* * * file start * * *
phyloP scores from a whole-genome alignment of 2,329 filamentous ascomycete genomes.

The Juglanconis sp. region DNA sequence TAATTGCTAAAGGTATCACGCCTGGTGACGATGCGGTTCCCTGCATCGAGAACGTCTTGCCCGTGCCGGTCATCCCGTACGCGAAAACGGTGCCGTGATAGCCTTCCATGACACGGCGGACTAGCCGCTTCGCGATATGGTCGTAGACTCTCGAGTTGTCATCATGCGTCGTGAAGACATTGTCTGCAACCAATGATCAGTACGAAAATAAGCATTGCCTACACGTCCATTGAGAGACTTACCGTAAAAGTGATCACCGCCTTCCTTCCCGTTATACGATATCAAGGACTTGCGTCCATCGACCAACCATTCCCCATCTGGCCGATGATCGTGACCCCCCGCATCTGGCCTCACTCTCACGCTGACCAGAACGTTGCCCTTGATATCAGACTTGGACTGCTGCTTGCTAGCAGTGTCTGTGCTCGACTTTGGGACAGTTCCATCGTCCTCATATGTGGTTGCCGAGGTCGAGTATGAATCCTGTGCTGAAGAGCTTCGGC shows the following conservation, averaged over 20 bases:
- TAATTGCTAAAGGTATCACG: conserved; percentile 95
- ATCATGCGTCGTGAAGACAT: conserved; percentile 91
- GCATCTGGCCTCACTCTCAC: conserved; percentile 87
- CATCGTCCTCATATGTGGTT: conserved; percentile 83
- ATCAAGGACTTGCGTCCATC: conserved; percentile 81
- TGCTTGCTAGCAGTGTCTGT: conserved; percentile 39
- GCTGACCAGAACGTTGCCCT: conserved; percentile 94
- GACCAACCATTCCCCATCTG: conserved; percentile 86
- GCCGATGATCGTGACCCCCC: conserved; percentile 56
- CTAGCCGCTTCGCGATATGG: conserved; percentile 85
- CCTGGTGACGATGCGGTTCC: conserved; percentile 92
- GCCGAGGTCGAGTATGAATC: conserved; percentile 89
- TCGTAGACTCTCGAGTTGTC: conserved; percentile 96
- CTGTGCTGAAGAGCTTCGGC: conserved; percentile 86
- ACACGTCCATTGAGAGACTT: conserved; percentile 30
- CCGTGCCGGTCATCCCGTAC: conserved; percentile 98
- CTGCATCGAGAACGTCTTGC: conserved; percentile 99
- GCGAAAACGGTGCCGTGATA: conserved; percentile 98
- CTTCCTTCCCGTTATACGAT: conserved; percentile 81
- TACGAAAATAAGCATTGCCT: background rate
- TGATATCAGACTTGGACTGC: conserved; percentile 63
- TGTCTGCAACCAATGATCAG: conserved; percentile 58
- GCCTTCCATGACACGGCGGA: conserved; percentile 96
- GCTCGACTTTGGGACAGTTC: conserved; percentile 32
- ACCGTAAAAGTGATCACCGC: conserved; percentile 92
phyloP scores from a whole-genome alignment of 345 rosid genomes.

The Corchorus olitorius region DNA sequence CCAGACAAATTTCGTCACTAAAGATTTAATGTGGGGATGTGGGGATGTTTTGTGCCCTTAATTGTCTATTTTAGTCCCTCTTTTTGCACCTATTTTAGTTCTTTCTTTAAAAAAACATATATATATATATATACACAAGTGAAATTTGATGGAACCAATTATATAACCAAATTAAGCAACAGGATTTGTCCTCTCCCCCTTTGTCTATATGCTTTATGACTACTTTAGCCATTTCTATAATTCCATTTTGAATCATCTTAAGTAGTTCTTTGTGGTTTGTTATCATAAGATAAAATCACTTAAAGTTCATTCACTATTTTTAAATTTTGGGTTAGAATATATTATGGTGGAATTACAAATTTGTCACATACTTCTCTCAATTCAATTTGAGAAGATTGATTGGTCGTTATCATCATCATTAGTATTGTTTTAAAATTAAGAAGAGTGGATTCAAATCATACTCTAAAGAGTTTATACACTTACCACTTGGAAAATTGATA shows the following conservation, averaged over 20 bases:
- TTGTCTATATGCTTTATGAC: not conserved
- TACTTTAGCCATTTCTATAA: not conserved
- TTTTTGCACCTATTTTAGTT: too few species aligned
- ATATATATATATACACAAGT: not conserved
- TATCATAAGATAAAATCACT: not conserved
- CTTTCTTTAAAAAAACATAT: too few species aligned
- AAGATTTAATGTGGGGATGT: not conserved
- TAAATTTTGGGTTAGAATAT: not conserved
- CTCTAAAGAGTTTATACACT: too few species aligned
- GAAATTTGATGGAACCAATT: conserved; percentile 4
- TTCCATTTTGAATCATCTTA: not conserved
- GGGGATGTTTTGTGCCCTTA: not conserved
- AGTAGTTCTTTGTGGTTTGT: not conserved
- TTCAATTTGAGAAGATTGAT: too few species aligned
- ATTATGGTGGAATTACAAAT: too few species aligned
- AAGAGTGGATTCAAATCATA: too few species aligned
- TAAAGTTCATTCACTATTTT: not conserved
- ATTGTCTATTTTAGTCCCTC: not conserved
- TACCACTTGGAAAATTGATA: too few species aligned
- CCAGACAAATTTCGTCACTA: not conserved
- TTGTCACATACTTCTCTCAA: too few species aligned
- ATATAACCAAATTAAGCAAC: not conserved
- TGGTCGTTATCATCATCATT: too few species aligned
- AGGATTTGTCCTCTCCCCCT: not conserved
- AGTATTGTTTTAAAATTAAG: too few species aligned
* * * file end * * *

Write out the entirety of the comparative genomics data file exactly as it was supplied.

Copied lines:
phyloP scores from a whole-genome alignment of 2,329 filamentous ascomycete genomes.

The Juglanconis sp. region DNA sequence TAATTGCTAAAGGTATCACGCCTGGTGACGATGCGGTTCCCTGCATCGAGAACGTCTTGCCCGTGCCGGTCATCCCGTACGCGAAAACGGTGCCGTGATAGCCTTCCATGACACGGCGGACTAGCCGCTTCGCGATATGGTCGTAGACTCTCGAGTTGTCATCATGCGTCGTGAAGACATTGTCTGCAACCAATGATCAGTACGAAAATAAGCATTGCCTACACGTCCATTGAGAGACTTACCGTAAAAGTGATCACCGCCTTCCTTCCCGTTATACGATATCAAGGACTTGCGTCCATCGACCAACCATTCCCCATCTGGCCGATGATCGTGACCCCCCGCATCTGGCCTCACTCTCACGCTGACCAGAACGTTGCCCTTGATATCAGACTTGGACTGCTGCTTGCTAGCAGTGTCTGTGCTCGACTTTGGGACAGTTCCATCGTCCTCATATGTGGTTGCCGAGGTCGAGTATGAATCCTGTGCTGAAGAGCTTCGGC shows the following conservation, averaged over 20 bases:
- TAATTGCTAAAGGTATCACG: conserved; percentile 95
- ATCATGCGTCGTGAAGACAT: conserved; percentile 91
- GCATCTGGCCTCACTCTCAC: conserved; percentile 87
- CATCGTCCTCATATGTGGTT: conserved; percentile 83
- ATCAAGGACTTGCGTCCATC: conserved; percentile 81
- TGCTTGCTAGCAGTGTCTGT: conserved; percentile 39
- GCTGACCAGAACGTTGCCCT: conserved; percentile 94
- GACCAACCATTCCCCATCTG: conserved; percentile 86
- GCCGATGATCGTGACCCCCC: conserved; percentile 56
- CTAGCCGCTTCGCGATATGG: conserved; percentile 85
- CCTGGTGACGATGCGGTTCC: conserved; percentile 92
- GCCGAGGTCGAGTATGAATC: conserved; percentile 89
- TCGTAGACTCTCGAGTTGTC: conserved; percentile 96
- CTGTGCTGAAGAGCTTCGGC: conserved; percentile 86
- ACACGTCCATTGAGAGACTT: conserved; percentile 30
- CCGTGCCGGTCATCCCGTAC: conserved; percentile 98
- CTGCATCGAGAACGTCTTGC: conserved; percentile 99
- GCGAAAACGGTGCCGTGATA: conserved; percentile 98
- CTTCCTTCCCGTTATACGAT: conserved; percentile 81
- TACGAAAATAAGCATTGCCT: background rate
- TGATATCAGACTTGGACTGC: conserved; percentile 63
- TGTCTGCAACCAATGATCAG: conserved; percentile 58
- GCCTTCCATGACACGGCGGA: conserved; percentile 96
- GCTCGACTTTGGGACAGTTC: conserved; percentile 32
- ACCGTAAAAGTGATCACCGC: conserved; percentile 92
phyloP scores from a whole-genome alignment of 345 rosid genomes.

The Corchorus olitorius region DNA sequence CCAGACAAATTTCGTCACTAAAGATTTAATGTGGGGATGTGGGGATGTTTTGTGCCCTTAATTGTCTATTTTAGTCCCTCTTTTTGCACCTATTTTAGTTCTTTCTTTAAAAAAACATATATATATATATATACACAAGTGAAATTTGATGGAACCAATTATATAACCAAATTAAGCAACAGGATTTGTCCTCTCCCCCTTTGTCTATATGCTTTATGACTACTTTAGCCATTTCTATAATTCCATTTTGAATCATCTTAAGTAGTTCTTTGTGGTTTGTTATCATAAGATAAAATCACTTAAAGTTCATTCACTATTTTTAAATTTTGGGTTAGAATATATTATGGTGGAATTACAAATTTGTCACATACTTCTCTCAATTCAATTTGAGAAGATTGATTGGTCGTTATCATCATCATTAGTATTGTTTTAAAATTAAGAAGAGTGGATTCAAATCATACTCTAAAGAGTTTATACACTTACCACTTGGAAAATTGATA shows the following conservation, averaged over 20 bases:
- TTGTCTATATGCTTTATGAC: not conserved
- TACTTTAGCCATTTCTATAA: not conserved
- TTTTTGCACCTATTTTAGTT: too few species aligned
- ATATATATATATACACAAGT: not conserved
- TATCATAAGATAAAATCACT: not conserved
- CTTTCTTTAAAAAAACATAT: too few species aligned
- AAGATTTAATGTGGGGATGT: not conserved
- TAAATTTTGGGTTAGAATAT: not conserved
- CTCTAAAGAGTTTATACACT: too few species aligned
- GAAATTTGATGGAACCAATT: conserved; percentile 4
- TTCCATTTTGAATCATCTTA: not conserved
- GGGGATGTTTTGTGCCCTTA: not conserved
- AGTAGTTCTTTGTGGTTTGT: not conserved
- TTCAATTTGAGAAGATTGAT: too few species aligned
- ATTATGGTGGAATTACAAAT: too few species aligned
- AAGAGTGGATTCAAATCATA: too few species aligned
- TAAAGTTCATTCACTATTTT: not conserved
- ATTGTCTATTTTAGTCCCTC: not conserved
- TACCACTTGGAAAATTGATA: too few species aligned
- CCAGACAAATTTCGTCACTA: not conserved
- TTGTCACATACTTCTCTCAA: too few species aligned
- ATATAACCAAATTAAGCAAC: not conserved
- TGGTCGTTATCATCATCATT: too few species aligned
- AGGATTTGTCCTCTCCCCCT: not conserved
- AGTATTGTTTTAAAATTAAG: too few species aligned